ebr, the electronic book review, is now soliciting essays and reviews for the year 2000.

ebr is generally interested in promoting literary innovation on the Internet and reviewing books that address the electronic future of fiction, poetry, criticism, and the visual arts.

Features under way:

the state of the arts at y2k (a series of overview essays, published singly)
Each essay in this series will be extensive and focused on one field, after the model of John Matthias's millennial coverage of British poetry and its criticism; in every case, the editors will organize a discussion around the essay, to be published in the riPOSTe section.

Features now online:

ebr10 special on constrained writing
The challenge of this issue of ebr is to analyze whether the use of constraints in writing might have the same impact on electronic writing as on traditional writing. Contributions by Paul Braffort, Harry Mathews, Paul Harris, and many others - who pick up some threads already introduced in the electropoetics issue examine in a more systematic way the problem of constraints in electronic writing. In the millennial spirit of constrained writing, the essays fall between 1999 and 2000 words.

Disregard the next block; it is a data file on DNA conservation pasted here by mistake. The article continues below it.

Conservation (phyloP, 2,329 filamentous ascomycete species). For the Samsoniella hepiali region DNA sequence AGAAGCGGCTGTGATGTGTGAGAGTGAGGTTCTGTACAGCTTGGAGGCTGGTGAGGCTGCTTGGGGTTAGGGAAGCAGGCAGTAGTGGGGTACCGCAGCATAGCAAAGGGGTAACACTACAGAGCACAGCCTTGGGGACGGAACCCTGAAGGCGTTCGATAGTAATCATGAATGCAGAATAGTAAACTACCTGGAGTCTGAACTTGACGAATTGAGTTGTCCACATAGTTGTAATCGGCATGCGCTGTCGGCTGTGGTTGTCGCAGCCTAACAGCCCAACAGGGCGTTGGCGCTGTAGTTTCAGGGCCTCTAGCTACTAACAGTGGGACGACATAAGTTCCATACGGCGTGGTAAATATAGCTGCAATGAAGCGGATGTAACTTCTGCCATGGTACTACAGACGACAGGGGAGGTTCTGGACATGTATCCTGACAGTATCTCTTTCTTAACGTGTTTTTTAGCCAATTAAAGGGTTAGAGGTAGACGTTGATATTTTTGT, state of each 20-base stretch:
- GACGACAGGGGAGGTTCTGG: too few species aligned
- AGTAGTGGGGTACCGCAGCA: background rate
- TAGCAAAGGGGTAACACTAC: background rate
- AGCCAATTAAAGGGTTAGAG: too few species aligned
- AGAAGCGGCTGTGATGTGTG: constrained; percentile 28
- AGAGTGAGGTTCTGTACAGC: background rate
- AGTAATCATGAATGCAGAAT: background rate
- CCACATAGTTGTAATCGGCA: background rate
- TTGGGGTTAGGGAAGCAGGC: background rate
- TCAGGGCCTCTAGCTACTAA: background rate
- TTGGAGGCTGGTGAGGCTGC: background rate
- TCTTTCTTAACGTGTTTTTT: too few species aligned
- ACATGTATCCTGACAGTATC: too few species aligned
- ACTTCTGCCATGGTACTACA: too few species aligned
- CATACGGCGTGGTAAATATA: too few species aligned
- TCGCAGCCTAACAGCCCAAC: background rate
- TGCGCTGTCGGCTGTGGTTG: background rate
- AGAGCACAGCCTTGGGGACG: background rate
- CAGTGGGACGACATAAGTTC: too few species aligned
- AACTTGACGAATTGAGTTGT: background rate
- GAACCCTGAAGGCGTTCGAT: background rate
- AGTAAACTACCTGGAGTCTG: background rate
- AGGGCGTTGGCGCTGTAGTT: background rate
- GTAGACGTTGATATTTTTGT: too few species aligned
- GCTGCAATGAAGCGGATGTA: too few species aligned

Jan Baetens, guest editor, ebr10
Joseph Tabbi, general editor, ebr

ebr9 a gathering of threads

ebr8 postmodern writing in Eastern/Central Europe
Essays that deploy postmodern ideas in such recently bordered Zones as Russia, Poland, Yugoslavia, Romania, and Hungary. We invite responses to the published essays; in particular, we welcome new essays that briefly identify work deserving to be translated and more widely circulated, in print or on the Internet. Guest editor Vladislava Gordic

ebr6/7 image + narrative
On the interaction of narrative and image in print and in electronic media. We continue to be interested in works that perform the design ideas they articulate, and we invite semi-formal responses (riPOSTes) to the essays curently online. Guest-editors, Steve Tomasula and Anne Burdick.


writing for ebr
ebr continues to seek critical writing not only on, but in, hypertext. We are interested especially in exploring narratives whose logic is as much visual as verbal, and we prefer thoughtful overviews, polemics, and review essays to evaluations of single works. Writers interested in submitting to ebr should consult our guidelines and stylesheet.

ebr is a forum in which critical discussion is staged. Therefore the editors reserve the right, upon acceptance, to circulate manuscripts among selected outside readers for commentary. This is not "peer review"; rather, it's an attempt to bring the academic review process into the open. Suitable commentaries may be published along with the original submission in our riPOSTe section, and authors are welcome to respond in turn. Contributors who do not want a manuscript to be circulated should indicate their wishes at the time it is submitted. Contributor email addresses are published on the ebrINFO pages, unless a contributor asks us to withold this information.



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